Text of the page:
Bp. Thomas Percy

Walter Scott, in Autobiographical Fragment (1808); Lockhart, Life of Scott (1837-38; 1902) 1:31-32.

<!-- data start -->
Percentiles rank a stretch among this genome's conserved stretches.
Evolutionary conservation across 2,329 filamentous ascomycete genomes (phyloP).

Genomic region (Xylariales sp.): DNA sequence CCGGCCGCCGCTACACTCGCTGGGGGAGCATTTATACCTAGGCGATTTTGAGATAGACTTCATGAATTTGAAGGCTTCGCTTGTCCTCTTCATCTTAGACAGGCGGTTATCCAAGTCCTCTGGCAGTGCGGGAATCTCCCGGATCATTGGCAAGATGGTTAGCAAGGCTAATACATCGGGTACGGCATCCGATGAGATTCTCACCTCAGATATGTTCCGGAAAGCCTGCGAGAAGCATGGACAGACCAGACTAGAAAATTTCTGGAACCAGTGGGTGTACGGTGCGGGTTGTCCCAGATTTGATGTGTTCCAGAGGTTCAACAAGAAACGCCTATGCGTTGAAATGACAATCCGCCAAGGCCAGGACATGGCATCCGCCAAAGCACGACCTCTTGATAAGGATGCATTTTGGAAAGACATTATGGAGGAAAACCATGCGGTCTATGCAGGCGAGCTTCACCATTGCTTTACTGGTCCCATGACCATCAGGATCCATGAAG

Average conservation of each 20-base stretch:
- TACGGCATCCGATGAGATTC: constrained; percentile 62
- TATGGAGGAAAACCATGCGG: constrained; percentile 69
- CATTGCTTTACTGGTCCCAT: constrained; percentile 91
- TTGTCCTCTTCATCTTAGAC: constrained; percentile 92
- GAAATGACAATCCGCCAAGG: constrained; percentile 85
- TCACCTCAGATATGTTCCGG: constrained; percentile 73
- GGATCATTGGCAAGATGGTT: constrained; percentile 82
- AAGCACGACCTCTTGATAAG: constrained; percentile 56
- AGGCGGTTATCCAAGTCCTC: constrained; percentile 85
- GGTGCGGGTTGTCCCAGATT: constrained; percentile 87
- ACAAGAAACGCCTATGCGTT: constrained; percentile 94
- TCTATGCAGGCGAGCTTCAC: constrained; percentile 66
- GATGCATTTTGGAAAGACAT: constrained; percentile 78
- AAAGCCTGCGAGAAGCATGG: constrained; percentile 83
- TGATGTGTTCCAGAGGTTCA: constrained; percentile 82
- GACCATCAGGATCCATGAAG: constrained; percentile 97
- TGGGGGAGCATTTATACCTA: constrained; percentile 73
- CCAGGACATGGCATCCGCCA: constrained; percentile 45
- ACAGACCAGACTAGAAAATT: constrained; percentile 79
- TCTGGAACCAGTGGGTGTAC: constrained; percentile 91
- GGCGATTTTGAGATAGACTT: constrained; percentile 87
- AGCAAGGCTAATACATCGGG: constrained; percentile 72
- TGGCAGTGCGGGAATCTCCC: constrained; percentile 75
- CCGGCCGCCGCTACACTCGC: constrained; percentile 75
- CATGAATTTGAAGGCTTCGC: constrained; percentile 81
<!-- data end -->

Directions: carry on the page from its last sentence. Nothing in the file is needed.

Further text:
Among the valuable acquisitions I made about this time [1783] was an acquaintance with Tasso's Jerusalem Delivered, through the flat medium of Mr. Hoole's translation. But above all, I then first became acquainted with Bishop Percy's Reliques of Ancient Poetry. As I had been from infancy devoted to legendary lore of this nature, and only reluctantly withdrew my attention, from the scarcity of materials and the rudeness of those which I possessed, it may be imagined, but cannot be described, with what delight I saw pieces of the same kind which had amused my childhood, and still continued in secret the Delilahs of my imagination, considered as the subject of sober research, grave commentary, and apt illustration, by an editor who showed his poetical genius was capable of emulating the best qualities of what his pious labor preserved. I remember well the spot where I read these volumes for the first time. It was beneath a huge platanus-tree, in the ruins of what had been intended for an old-fashioned arbor in the garden I have mentioned. The summer day sped onward so fast that, notwithstanding the sharp appetite of thirteen, I forgot the hour of dinner, was sought for with anxiety, and was still found entranced in my intellectual banquet. To read and to remember was in this instance the same thing, and henceforth I overwhelmed my schoolfellows, and all who would hearken to me, with tragical recitations from the ballads of Bishop Percy. The first time, too, I could scrape a few shillings together, which were not common occurrences with me, I bought unto myself a copy of those beloved volumes; nor do I believe I ever read a book half so frequently, or with half the enthusiasm.